Instilling Motivation And Drive In Students To Continue Their Education

Putting your children in the best position to succeed through good education is important. But, it doesn’t necessarily mean that they will take advantage of that position. Even the best education in the world won’t make much of a difference if your child simply isn’t motivated to learn.

Motivation is something that a lot of students struggle with – and that a lot of parents struggle to provide. Fortunately, there are a few different ways that you can instill motivation into your children.

Why Aren’t All Students Motivated to Learn?

Some parents have a difficult time understanding why their children aren’t motivated to do well in school, especially if they’re smart and have demonstrated the intellectual capacity to succeed.

What you’ll notice is that they will be motivated in the activities that they enjoy doing. Some students do well in school because they enjoy learning the material that they are studying. For those who don’t have an interest in particular subjects, they aren’t motivated to learn it or do the work required for those courses. In basic terms, they want to do what they like to do, they don’t want to do what they don’t like doing.

This may seem obvious, but adults tend to work differently. An adult will often have the motivation to do things they don’t like doing because of the real world benefits and consequences. For example, you may not enjoy doing your job, but you’re motivated to do it in order to keep a roof over your head and to feed your family.

So how exactly can you motivate your children to work hard at something they obviously don’t enjoy doing? There are two main methods that you can employ – intrinsic motivation and extrinsic motivation. However, you should understand that different types of students react differently to different methods of motivation.

Extrinsic Motivation

Extrinsic motivation is probably the most commonly used method by parents. While it can be effective, it can also be counterintuitive depending on the student. Extrinsic motivation involves getting your child to do better for you.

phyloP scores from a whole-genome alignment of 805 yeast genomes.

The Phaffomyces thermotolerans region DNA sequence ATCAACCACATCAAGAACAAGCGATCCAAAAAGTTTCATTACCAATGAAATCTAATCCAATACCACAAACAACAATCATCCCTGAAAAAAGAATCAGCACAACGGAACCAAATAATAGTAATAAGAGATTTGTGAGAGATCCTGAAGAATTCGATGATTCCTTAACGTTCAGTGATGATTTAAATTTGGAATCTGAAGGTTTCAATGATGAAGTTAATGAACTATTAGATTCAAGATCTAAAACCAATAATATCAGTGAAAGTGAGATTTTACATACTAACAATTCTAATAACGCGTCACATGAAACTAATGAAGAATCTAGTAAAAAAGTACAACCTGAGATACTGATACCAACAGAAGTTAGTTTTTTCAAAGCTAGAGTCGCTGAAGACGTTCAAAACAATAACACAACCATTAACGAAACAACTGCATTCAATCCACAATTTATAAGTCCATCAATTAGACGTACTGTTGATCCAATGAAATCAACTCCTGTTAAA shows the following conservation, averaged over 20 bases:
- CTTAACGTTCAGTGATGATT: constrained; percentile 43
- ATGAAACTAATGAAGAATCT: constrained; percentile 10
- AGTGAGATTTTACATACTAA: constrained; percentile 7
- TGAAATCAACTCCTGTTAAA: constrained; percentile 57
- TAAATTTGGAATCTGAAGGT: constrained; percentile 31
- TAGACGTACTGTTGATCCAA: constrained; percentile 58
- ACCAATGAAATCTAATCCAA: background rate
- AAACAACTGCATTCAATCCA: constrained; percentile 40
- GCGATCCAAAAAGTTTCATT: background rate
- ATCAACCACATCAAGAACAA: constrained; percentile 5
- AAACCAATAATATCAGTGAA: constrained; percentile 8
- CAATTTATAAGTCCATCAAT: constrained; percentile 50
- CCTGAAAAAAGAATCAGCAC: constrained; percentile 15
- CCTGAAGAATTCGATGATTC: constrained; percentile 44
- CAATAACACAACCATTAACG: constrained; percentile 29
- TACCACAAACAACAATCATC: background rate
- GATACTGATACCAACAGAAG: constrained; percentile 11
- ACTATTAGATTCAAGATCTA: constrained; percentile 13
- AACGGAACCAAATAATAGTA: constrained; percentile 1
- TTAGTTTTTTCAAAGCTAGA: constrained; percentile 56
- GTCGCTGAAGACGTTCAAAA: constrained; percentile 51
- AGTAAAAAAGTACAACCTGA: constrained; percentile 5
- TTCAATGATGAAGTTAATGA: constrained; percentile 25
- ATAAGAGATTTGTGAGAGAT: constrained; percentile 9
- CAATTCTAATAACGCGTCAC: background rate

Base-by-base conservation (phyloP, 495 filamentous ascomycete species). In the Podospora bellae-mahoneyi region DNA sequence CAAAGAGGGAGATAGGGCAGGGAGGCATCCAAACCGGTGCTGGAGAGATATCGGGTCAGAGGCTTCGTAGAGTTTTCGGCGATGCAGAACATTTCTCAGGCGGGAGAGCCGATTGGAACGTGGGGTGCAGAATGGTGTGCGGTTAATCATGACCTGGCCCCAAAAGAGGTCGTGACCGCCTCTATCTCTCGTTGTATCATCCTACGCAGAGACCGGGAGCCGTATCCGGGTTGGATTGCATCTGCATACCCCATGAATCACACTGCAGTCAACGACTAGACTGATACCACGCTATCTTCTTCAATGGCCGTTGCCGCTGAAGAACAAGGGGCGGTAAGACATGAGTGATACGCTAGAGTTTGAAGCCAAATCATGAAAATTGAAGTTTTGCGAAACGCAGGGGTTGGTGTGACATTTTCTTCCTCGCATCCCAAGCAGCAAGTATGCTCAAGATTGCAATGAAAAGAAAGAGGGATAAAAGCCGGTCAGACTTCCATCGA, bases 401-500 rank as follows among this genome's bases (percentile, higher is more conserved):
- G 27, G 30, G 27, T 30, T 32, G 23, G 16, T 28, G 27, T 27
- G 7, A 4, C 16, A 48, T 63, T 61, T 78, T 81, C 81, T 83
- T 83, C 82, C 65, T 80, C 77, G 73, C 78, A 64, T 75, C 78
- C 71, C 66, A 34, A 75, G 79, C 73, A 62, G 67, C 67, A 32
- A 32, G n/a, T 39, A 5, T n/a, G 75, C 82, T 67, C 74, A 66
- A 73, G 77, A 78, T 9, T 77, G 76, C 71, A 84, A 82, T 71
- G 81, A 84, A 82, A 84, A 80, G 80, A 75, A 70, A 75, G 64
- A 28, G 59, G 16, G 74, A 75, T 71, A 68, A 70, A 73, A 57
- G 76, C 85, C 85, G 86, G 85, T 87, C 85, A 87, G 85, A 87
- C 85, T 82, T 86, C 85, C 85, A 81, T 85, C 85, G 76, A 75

This can be done through the power of persuasion, such as by appealing to their understanding. For example, explaining to your child that if they do well, they’ll get into a better college, which will open up more opportunities as an adult.

This can be enough to motivate some students. However, children generally don’t worry about the future nearly as much as adults – they are more concerned with the here-and-now, and in some cases, the last thing they want to do is spend time on something they don’t want to do here or now.

In fact, it can backfire if you attempt this motivational approach too often – your children can become annoyed at the lecturing and even insulted if they perceive your efforts to be patronizing or overly critical.

Another form of extrinsic motivation that many parents will attempt if their powers of persuasion fail is to provide an incentive. For example, offering a reward for achieving a certain grade.

Parents may turn to this method because it’s the one that motivates them in their adult life. For example, one of the reasons you might be motivated to work hard at a job you don’t like is because you might get promoted, which could result in more money.

However, if your child doesn’t meet the objective you’ve set, they could perceive the incentive as a punishment since you’re withholding the reward from them. This can breed resentment, which in turn could end up motivating them not to work harder.

Intrinsic Motivation

Intrinsic motivation may work better because it generates motivation within your child instead of via external pressure. It’s about getting your child to do better for themselves. To use intrinsic motivation, you have to avoid taking ownership of any motivation your child develops.

One form of intrinsic motivation could be to take your child to different college campuses and allow them to talk to the admissions officers on their own. There, they may learn about what it takes to get into the schools they are interested in. If they like what they see, this may be motivation enough for them to begin working harder.

Motivating Your High School Children

Motivated children to take their education seriously can be extremely challenging at times. In most cases, it’s best to try using some combination of intrinsic and extrinsic motivation. Just remember that it’s normal for children to have trouble staying motivated at this age and keep trying different approaches until you find one that works.